Here is an overview of my recent section on Objections and Blocks with links to all the articles. If you haven’t already, I hope they help you learn to look forward to objections and blocks as signs of progress, that your project is significant, and as guidance for how to proceed.
As I began the series
Whether you want to lead or motivate others or yourself, deciding to lead means you will face objections and blocks. Whether from members of your team or from your anxieties and fears, objections and blocks are similar, as are their solutions.
For the next week or so, I’ll cover a range of objections, blocks, and various other ways we discourage ourselves or face others being discouraged when we try to motivate them.
- Overcoming objections and blocks in leadership and personal development: The overarching principles
- How to view objections and blocks as advantages
- Common objection 1: I want to understand the root of the problem before solving it
- Common objection 2: I’m not good at X. I can’t do Y. I’m not a Z person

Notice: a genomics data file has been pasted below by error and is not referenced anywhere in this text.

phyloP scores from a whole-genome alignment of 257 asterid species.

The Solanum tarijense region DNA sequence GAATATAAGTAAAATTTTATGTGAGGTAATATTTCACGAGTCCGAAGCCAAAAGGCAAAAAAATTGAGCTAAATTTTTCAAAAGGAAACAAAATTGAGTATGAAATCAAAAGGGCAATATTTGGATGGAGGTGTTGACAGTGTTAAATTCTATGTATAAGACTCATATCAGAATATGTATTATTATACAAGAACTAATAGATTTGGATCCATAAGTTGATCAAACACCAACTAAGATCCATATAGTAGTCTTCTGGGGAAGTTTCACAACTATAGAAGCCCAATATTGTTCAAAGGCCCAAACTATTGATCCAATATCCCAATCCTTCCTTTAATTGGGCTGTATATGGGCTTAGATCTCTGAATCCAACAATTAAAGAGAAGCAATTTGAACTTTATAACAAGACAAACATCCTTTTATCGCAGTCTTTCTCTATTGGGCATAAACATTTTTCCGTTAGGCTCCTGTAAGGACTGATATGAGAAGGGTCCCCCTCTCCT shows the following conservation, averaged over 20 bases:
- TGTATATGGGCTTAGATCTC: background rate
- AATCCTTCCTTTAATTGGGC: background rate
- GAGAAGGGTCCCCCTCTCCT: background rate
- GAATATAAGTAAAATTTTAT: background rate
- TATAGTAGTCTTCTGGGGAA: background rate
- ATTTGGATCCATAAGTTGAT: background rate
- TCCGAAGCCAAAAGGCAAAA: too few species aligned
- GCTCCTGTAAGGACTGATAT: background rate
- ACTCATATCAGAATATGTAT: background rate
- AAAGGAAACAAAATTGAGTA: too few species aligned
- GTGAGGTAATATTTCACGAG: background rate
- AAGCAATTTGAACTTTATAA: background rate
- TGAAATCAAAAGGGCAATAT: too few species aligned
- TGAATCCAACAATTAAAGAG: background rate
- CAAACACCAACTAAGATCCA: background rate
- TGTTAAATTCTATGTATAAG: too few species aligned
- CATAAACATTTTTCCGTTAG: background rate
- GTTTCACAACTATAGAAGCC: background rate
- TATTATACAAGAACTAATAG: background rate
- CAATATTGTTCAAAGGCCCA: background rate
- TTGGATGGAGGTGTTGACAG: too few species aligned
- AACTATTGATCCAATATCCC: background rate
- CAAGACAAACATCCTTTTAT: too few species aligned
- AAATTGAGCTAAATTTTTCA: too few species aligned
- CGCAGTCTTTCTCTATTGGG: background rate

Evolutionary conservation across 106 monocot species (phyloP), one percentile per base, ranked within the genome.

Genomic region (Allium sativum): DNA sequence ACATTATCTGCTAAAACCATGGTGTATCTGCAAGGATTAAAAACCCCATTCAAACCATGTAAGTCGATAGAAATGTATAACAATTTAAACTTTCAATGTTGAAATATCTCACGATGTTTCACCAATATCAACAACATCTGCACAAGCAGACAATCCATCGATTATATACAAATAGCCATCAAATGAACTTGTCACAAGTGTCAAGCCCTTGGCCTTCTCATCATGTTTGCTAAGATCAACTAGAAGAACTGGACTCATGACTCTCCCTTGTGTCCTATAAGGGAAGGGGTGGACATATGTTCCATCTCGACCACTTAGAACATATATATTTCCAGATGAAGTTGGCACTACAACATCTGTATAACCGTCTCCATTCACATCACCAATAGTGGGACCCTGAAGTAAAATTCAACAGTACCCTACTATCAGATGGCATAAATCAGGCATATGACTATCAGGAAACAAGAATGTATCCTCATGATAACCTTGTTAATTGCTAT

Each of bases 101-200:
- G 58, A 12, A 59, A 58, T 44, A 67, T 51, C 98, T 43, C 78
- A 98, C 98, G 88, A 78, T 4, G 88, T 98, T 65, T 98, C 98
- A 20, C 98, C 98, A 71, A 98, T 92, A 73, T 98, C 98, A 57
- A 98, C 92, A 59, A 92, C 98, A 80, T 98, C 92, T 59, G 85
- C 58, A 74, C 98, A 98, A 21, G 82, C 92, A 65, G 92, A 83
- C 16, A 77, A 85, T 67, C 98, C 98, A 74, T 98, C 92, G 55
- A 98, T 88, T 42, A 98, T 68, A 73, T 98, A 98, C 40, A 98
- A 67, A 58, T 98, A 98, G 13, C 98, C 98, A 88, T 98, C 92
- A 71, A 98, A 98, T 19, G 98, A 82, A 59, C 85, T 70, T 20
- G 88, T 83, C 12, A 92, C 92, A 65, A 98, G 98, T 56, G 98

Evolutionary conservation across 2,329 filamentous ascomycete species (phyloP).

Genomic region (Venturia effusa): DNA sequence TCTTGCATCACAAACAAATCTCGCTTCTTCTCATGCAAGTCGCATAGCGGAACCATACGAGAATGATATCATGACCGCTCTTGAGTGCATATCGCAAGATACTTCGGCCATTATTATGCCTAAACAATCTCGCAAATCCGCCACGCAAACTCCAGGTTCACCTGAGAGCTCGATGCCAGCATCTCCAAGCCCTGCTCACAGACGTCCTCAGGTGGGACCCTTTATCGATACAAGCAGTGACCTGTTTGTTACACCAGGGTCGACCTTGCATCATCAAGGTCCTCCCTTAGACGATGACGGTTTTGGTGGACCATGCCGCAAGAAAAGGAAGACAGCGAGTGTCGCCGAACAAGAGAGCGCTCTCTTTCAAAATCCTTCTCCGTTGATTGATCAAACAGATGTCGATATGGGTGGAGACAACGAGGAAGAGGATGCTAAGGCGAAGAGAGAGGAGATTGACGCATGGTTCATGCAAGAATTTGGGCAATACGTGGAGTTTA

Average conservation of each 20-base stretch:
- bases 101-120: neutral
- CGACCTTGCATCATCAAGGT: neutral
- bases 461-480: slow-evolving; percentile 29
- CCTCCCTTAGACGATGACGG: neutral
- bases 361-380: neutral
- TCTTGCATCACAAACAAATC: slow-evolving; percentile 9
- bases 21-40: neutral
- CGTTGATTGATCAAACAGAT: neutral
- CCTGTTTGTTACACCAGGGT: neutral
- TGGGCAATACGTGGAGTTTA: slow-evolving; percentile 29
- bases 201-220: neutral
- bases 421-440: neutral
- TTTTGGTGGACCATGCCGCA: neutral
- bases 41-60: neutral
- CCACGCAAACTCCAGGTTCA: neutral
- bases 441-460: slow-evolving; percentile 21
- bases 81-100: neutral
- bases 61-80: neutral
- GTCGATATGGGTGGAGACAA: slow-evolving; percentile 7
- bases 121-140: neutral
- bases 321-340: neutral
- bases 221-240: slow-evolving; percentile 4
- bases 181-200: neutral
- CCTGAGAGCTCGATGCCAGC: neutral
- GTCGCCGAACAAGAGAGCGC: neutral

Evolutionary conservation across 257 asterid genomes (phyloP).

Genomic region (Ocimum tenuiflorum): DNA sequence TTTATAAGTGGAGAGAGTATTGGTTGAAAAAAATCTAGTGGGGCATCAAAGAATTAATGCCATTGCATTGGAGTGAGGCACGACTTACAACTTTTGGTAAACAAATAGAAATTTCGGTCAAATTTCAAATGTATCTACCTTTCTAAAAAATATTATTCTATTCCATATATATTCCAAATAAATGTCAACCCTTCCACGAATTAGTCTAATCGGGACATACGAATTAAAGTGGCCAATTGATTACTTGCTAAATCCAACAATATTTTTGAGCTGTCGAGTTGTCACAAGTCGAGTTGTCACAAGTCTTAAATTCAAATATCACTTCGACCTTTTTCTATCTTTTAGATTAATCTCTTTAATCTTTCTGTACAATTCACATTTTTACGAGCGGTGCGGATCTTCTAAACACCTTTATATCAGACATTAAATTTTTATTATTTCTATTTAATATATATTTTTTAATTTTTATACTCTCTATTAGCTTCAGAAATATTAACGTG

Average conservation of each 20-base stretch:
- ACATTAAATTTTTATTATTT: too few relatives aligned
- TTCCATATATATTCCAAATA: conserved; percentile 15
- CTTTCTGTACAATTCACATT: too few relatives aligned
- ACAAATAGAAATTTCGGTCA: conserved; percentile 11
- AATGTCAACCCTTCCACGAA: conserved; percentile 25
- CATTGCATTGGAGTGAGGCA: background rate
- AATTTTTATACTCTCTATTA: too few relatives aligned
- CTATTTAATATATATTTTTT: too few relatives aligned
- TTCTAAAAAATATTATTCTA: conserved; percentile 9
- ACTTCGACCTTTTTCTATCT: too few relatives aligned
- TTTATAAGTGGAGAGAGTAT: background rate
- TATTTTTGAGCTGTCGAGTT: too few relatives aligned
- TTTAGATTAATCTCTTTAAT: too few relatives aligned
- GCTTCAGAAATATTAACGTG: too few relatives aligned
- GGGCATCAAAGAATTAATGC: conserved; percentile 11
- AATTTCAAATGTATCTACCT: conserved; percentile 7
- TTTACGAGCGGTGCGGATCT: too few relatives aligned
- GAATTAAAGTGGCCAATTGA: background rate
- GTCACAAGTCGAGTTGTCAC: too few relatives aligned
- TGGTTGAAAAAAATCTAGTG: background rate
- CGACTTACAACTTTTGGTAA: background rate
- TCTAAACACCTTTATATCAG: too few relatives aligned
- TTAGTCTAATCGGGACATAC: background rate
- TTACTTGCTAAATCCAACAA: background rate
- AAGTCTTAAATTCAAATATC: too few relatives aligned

- Common objection 3: I don’t have enough money/time/connections/etc
- Common objection 4: I don’t know how to do it, I’m too introverted, I’m not smart enough, etc
- Common objection 5: I have to take care of “real world” issues first
- Common objection 6: That’s just the way it is
- Common objection 7: I’ll feel fake
- Common objection 8: But it’s embarrassing or it makes me anxious
- Common objection 9: I’m too busy. I have other priorities.
- Common objection 10: I’m good at something else
- Common objection 11: Other people tell me not to
- Common objection 12: I’ve worked so long and hard but feel like I’m getting nowhere or going backward
- Overcoming objections exercise
Learn to make Meaningful Connections
with a simple, effective exercise from my book, Leadership Step by Step.
- Step by step instructions
- Video examples of me and Marshall Goldsmith
- An excerpt from my book